- The change will require documentation language updates and will impact resourcing and delivery processes (including the associated technology vendors) for both buy-side and sell-side firms.
- Meeting the current regulatory requirements regarding documentation delivery (i.e., confirmations) will be a challenge in a T+1 settlement cycle.
- In a T+1 environment, firms are going to be challenged to meet the timing requirements for physical delivery of confirms due to the constraints on printing and postal delivery. As a result, the industry believes that SEC rules should allow electronic delivery of confirmations and other documentation to be the default method of delivery to ensure that investors receive documentation on a timely basis consistent with current rules.
The IWG supports e-delivery as the default standard for delivering transaction documents to customers. In addition, the group supports further digitization, such as the basic PDF delivery of confirms and statements, in leveraging technology for these processes. This change would require the support of regulators to change the existing regulations regarding documentation delivery. Such regulatory change would need to address the following key areas:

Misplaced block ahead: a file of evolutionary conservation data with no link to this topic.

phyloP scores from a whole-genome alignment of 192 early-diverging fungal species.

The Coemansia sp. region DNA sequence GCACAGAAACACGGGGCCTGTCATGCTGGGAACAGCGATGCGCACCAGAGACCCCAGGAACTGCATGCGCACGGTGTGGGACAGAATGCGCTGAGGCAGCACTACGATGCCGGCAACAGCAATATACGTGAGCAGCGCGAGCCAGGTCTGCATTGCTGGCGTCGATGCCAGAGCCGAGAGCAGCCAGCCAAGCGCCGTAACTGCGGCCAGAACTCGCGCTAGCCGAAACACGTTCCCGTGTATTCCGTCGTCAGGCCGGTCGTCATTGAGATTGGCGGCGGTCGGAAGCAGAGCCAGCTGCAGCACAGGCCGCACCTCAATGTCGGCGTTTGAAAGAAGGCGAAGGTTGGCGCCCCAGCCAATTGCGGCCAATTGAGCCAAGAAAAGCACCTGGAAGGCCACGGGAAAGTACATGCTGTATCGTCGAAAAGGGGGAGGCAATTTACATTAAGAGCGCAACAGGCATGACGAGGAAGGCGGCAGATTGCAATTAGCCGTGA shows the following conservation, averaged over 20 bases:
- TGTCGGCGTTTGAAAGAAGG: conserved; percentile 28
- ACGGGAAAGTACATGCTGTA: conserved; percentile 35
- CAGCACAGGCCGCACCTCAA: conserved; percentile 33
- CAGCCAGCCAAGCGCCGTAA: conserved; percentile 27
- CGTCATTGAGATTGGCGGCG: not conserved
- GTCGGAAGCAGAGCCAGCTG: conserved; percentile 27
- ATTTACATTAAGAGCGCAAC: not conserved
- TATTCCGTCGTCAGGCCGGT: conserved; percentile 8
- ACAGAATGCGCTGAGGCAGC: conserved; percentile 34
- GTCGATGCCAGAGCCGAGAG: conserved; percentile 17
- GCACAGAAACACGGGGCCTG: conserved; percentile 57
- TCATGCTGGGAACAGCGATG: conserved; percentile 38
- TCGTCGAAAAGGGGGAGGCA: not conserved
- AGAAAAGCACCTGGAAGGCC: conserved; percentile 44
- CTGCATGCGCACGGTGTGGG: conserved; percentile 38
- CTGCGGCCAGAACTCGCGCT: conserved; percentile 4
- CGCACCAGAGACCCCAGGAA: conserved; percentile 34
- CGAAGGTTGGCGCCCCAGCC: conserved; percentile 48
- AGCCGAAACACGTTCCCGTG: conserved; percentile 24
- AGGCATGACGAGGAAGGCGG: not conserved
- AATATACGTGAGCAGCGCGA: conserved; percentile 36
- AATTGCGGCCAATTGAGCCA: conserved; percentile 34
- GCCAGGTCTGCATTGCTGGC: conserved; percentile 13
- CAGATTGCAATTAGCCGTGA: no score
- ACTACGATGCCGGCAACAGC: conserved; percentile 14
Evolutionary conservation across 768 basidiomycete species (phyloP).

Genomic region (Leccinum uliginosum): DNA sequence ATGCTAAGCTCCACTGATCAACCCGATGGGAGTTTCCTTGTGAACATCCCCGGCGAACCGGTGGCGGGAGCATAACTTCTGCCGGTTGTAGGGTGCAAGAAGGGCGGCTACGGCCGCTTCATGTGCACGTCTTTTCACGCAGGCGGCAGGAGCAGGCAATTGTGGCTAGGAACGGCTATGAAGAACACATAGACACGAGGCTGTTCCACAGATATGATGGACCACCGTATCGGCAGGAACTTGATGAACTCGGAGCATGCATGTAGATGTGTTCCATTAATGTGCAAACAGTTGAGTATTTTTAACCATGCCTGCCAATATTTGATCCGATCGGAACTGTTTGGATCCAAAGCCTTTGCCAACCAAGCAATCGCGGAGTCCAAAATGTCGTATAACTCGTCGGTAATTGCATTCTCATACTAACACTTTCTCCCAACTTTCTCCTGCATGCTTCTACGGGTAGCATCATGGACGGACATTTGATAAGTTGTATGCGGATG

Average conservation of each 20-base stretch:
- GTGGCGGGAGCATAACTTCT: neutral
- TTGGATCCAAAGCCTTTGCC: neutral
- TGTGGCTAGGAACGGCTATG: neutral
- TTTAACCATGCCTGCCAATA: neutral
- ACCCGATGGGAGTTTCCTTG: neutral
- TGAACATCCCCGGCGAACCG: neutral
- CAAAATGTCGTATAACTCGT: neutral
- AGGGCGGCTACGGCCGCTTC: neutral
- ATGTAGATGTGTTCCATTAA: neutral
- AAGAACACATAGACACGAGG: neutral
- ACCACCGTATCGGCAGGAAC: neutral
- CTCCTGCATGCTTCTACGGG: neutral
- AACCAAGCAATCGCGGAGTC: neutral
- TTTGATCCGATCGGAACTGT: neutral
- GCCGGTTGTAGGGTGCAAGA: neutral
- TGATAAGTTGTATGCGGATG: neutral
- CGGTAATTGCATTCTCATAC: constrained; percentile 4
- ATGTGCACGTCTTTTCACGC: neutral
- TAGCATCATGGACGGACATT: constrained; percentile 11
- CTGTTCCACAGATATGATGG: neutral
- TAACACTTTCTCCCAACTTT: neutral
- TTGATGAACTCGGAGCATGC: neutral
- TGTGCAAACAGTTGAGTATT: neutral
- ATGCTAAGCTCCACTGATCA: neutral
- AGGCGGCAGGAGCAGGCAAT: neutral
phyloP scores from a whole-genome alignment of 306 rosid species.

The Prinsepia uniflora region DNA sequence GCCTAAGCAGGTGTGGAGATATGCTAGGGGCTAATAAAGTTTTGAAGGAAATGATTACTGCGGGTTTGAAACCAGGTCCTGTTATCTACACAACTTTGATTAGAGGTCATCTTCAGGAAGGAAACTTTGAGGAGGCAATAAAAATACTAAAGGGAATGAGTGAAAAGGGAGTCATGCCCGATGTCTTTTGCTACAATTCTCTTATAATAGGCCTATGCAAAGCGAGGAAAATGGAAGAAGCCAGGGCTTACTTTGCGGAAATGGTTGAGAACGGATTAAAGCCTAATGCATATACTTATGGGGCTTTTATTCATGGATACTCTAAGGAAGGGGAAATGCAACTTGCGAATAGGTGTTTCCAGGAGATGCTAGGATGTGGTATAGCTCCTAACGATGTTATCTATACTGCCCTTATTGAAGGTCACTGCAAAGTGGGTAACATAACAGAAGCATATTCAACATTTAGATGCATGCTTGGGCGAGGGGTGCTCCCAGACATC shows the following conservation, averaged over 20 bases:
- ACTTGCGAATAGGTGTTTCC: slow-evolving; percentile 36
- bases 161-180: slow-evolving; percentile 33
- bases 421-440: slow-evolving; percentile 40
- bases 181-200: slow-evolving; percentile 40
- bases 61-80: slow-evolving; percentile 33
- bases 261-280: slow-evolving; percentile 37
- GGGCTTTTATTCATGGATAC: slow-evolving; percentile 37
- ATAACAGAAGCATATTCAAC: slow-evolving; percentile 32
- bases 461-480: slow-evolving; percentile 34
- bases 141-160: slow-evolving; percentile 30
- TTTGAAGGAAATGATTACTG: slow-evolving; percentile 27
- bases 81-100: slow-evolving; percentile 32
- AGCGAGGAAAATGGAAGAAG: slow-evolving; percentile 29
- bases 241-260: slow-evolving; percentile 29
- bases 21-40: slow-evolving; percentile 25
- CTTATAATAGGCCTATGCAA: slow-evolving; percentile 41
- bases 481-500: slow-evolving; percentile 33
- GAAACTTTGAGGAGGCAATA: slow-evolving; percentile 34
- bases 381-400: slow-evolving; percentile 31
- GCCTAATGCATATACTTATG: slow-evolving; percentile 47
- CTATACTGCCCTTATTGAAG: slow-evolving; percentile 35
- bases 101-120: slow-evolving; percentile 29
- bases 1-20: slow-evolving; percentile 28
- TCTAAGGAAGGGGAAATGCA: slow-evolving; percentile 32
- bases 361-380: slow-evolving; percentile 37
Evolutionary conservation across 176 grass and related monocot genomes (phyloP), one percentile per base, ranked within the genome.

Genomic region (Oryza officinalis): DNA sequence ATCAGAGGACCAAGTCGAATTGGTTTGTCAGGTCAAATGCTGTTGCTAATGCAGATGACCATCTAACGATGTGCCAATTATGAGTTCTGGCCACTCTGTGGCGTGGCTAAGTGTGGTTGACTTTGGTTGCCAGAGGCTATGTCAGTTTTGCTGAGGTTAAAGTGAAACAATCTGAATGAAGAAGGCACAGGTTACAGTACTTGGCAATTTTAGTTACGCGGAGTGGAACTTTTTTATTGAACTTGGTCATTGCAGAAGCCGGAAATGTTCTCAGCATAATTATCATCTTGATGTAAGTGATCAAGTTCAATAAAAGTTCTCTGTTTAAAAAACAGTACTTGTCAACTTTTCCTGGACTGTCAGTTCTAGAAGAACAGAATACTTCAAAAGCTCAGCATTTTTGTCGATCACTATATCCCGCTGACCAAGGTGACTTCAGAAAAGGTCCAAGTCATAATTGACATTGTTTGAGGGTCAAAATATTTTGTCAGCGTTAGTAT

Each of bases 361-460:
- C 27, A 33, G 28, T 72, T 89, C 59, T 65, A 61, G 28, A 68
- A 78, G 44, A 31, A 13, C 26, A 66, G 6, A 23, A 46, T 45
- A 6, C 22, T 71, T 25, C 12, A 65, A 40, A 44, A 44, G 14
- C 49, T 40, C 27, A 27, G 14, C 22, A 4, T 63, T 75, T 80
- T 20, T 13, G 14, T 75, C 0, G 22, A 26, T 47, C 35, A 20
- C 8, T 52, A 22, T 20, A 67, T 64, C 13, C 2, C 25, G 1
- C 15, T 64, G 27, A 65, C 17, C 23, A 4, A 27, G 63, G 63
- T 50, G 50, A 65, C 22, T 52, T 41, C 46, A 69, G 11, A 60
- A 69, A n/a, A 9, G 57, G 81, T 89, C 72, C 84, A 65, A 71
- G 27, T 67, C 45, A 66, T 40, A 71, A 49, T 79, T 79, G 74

- Support “access equals delivery” as a default for communication to investors (e.g., statements, prospectuses, agreements), which would satisfy the “delivery” requirement for securities documentation.
- Clarification on what constitutes “delivery” for electronic confirmations in accordance with SEC Rule 10b-10 under the Exchange Act.
- Remove rule references that trigger the Electronic Signatures in Global and National Commerce Act (E-Sign Act) and therefore inhibit clients from receiving e-delivery of investor documents.
- E-Sign Act may inhibit market participants, due to a potential requirement related to the re-confirmation of the e-delivery designation for documents required to be delivered “in writing”.